* 2 “I have compassion for these people; they have already been with me three days and have nothing to eat. 3 If I send them home hungry, they will collapse on the way, because some of them have come a long distance.”
* 5 “How many loaves do you have?”
* 12…“Why does this generation ask for a sign? Truly I tell you, no sign will be given to it.”
* “Watch out for the yeast of the Pharisees and that of Herod.”
* 17…“Why are you talking about having no bread? Do you still not see or understand? Are your hearts hardened? 18 Do you have eyes but fail to see, and ears but fail to hear? And don’t you remember? 19 When I broke the five loaves for the five thousand, how many basketfuls of pieces did you pick up?”
* 20 “And when I broke the seven loaves for the four thousand, how many basketfuls of pieces did you pick up?”
* 21…“Do you still not understand?”
* 23… “Do you see anything?”
* 26…“Don’t even go into the village.”
It seems like all Jesus has been doing is miraculous signs and yet the Pharisees still want him to prove himself with a sign they recognize. I wonder about recognizing signs. Did the crowd of 4000 realize what had actually happened to provide them food? Probably not. I’m guessing as that basket passed by they we’re just grateful that they’d been able to sit close enough so there was still food in it for them. It all seemed completely normal.
Barclay: “The whole tendency of the age in which Jesus lived was to look for God in the abnormal… They wished to see some shattering event blazing across the horizon, defying the laws of nature and astonishing men…”
The crowd, his own disciples, the Pharisees and even those Jesus healed all understood the greater miracles. The challenge for Jesus was to open their ears and eyes to recognize the greater purpose that God was revealing himself to them across the spectrum of life’s needs. That’s still his challenge and purpose. “Do you see anything?”
NIV Romans 9:21 Does not the potter have the right to make out of the same lump of clay some pottery for special purposes and some for common use?
NLT Romans 9:21 When a potter makes jars out of clay, doesn’t he have a right to use the same lump of clay to make one jar for decoration and another to throw garbage into?
These two versions of the same verse from Romans 9 reminded me of a game our grandson used to play with us. He liked Pokémon trading cards and he would go through the images one by one asking us to decide if it was pretty or ugly. This verse make me feel the same way that I felt about those cards. I didn’t understand why my grandson wanted us to decide. I didn’t want to look at the same cards over and over. I didn’t even like those cards but I loved the little boy so I did it.
I do know when I read these two verses I decided the NIV words about the clay pot “for special purposes and some for common use” was the “pretty” version and the NLT’s “for decoration and another to throw garbage into ” was the “ugly.” The theme of Romans 9 as a whole seems to be God does what he wants, when he wants and with whom he wants. It’s much easier to say I believe that than to understand it.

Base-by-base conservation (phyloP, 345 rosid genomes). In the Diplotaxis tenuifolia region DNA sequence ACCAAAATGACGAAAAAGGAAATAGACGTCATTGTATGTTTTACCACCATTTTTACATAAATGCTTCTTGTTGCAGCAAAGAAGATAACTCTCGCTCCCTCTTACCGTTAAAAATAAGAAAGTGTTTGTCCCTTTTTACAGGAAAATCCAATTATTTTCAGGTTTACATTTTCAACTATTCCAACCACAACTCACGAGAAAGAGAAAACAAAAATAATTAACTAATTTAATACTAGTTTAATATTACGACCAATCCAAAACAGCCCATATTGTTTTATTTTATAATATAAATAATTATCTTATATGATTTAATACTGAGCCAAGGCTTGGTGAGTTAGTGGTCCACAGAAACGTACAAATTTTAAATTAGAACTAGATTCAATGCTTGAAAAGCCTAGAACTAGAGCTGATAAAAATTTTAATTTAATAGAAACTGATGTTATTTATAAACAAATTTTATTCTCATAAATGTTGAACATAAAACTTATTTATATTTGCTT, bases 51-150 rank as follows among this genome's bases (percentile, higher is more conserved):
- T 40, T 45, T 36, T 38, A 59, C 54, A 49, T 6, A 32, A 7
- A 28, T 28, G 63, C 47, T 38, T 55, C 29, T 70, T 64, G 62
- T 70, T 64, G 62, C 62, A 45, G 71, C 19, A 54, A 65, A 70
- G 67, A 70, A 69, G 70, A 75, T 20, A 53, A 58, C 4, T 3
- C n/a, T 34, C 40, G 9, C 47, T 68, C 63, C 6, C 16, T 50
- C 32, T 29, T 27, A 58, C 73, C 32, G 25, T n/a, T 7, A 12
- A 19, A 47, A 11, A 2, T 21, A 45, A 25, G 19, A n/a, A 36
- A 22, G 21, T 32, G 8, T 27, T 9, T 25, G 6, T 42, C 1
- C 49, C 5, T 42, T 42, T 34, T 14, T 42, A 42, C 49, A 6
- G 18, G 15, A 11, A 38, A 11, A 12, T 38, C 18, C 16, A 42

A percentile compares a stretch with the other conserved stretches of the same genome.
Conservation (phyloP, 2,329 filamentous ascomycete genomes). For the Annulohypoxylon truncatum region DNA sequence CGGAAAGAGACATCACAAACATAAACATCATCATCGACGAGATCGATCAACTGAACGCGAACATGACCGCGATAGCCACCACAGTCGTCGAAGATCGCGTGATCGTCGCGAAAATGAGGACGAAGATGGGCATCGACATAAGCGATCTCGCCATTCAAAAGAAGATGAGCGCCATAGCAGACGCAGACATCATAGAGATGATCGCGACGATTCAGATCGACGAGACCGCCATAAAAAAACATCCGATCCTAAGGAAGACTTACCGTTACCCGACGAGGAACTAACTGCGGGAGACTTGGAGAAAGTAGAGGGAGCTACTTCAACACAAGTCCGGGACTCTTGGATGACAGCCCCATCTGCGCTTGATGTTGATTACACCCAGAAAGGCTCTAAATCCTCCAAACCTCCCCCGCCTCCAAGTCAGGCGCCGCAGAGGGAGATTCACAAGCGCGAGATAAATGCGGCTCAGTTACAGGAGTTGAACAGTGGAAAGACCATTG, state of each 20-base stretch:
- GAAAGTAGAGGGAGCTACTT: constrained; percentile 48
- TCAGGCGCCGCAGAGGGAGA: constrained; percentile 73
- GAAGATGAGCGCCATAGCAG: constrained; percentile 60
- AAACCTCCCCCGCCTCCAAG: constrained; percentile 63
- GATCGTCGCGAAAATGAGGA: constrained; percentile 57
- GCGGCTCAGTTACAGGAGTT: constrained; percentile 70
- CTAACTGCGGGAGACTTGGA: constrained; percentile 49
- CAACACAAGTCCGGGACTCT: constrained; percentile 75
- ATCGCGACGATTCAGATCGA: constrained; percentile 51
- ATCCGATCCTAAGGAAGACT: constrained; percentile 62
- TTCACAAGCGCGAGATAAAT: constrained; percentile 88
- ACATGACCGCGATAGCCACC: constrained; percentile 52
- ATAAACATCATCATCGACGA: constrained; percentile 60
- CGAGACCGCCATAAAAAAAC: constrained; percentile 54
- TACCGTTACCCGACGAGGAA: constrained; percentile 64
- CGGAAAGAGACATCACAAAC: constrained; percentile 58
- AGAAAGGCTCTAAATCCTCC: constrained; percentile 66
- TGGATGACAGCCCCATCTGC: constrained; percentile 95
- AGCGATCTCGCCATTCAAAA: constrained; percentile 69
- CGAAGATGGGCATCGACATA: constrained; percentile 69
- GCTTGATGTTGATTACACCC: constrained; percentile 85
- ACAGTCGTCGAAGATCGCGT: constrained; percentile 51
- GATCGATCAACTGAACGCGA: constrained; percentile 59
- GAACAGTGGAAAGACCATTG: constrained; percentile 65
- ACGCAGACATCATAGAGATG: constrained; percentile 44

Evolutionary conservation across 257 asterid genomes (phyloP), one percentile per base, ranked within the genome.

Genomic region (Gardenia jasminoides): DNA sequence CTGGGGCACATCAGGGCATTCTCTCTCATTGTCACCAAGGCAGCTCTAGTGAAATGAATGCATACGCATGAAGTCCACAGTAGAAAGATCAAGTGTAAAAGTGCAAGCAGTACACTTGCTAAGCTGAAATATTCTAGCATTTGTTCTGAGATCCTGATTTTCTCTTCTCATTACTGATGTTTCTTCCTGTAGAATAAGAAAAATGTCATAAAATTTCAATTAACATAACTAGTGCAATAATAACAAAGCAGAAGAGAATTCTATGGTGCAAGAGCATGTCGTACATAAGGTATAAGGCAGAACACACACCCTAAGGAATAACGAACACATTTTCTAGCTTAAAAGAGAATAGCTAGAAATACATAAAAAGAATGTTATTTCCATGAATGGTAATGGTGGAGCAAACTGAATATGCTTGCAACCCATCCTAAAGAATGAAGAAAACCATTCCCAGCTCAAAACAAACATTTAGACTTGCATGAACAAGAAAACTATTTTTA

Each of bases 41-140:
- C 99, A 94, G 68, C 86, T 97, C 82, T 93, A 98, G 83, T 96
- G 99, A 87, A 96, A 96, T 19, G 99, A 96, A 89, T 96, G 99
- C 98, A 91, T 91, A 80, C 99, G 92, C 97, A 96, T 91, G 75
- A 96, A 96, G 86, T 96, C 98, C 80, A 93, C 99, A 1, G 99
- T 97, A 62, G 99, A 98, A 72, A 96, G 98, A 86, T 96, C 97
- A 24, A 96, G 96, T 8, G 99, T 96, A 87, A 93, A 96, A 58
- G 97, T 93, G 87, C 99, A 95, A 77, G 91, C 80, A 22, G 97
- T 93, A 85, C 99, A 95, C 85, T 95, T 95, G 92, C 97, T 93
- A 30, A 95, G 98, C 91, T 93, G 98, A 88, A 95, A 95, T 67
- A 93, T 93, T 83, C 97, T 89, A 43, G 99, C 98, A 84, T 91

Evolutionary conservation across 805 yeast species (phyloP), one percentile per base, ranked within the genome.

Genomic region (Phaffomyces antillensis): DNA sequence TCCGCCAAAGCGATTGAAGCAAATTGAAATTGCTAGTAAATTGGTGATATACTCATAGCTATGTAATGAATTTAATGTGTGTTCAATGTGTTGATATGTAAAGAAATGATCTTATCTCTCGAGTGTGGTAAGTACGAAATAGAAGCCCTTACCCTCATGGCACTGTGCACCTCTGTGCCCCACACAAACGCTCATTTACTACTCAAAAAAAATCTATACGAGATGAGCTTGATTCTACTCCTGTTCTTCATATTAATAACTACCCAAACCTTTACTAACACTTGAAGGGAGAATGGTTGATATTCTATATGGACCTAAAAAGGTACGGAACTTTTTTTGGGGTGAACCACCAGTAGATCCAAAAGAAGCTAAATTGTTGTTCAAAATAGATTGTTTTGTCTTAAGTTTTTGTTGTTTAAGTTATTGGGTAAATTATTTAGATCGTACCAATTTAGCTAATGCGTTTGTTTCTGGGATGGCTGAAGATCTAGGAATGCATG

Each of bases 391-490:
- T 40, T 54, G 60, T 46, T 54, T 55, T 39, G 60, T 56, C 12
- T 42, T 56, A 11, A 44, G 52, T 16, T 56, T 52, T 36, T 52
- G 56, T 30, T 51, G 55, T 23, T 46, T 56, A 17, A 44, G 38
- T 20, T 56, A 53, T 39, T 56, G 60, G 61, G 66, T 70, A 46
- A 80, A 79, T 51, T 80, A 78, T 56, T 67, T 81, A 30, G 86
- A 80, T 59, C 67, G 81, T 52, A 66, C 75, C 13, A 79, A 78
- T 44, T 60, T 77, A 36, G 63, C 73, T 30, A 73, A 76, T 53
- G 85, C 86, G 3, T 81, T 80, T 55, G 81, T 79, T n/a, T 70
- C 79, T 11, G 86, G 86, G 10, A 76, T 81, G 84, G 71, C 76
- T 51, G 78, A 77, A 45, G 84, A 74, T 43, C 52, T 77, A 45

At lot of faith is based on understanding and I think maybe that’s what makes this chapter so important. It’s the challenge that God can use words to demand a human response like pretty or ugly. Roman’s 9:21 forces me to “feel” and respond. I don’t understand it but I love the one who says look again and decide… so I do it.
The observance of Advent and Christmas has served it’s purpose. The darkness of night was lit up with the special lights we hung. We heard the annual music of bells being rung outside many stores. Those once-a-year cookies were both the taste and the aroma of the season.
It’s complete, but it’s not over.
Everything around us in that season was designed [by God] to reawaken our physical senses. Once again we’ve been stimulated by the external celebration to see for ourselves whether the fullness of these words from Mark 12:30 can become real in us: “Love the Lord your God with all your heart and with all your soul and with all your mind and with all your strength.”
The season is complete, but it’s not over.
These words from I Timothy 3:16 are our challenge now to carry on: “Beyond all question, the mystery from which true godliness springs is great: He appeared in the flesh, was vindicated by the Spirit, was seen by angels, was preached among the nations, was believed on in the world, was taken up in glory.”
We’ve moved beyond the external stimulation of this Christmas season and that long-ago story of God’s intervention to restore “our” broken world. Now it’s become personal; can Jesus, the Christ, restore “my” broken world?
It’s not over, it’s just beginning.
The Presidential election is finally over! I suspect everyone can honestly say “that’s one for the books” and that’s true. It’s now become the reality of recorded history. Imagine future generations of high school students sitting in history class trying their best to stay awake as they are forced to study this one year in politics that kept us glued to the TV and up half the night.
Romans 13:1 is my challenge to accept another reality of an even older history that’s now the cutting edge of Plan Be.
“Let everyone be subject to the governing authorities, for there is no authority except that which God has established. The authorities that exist have been established by God.”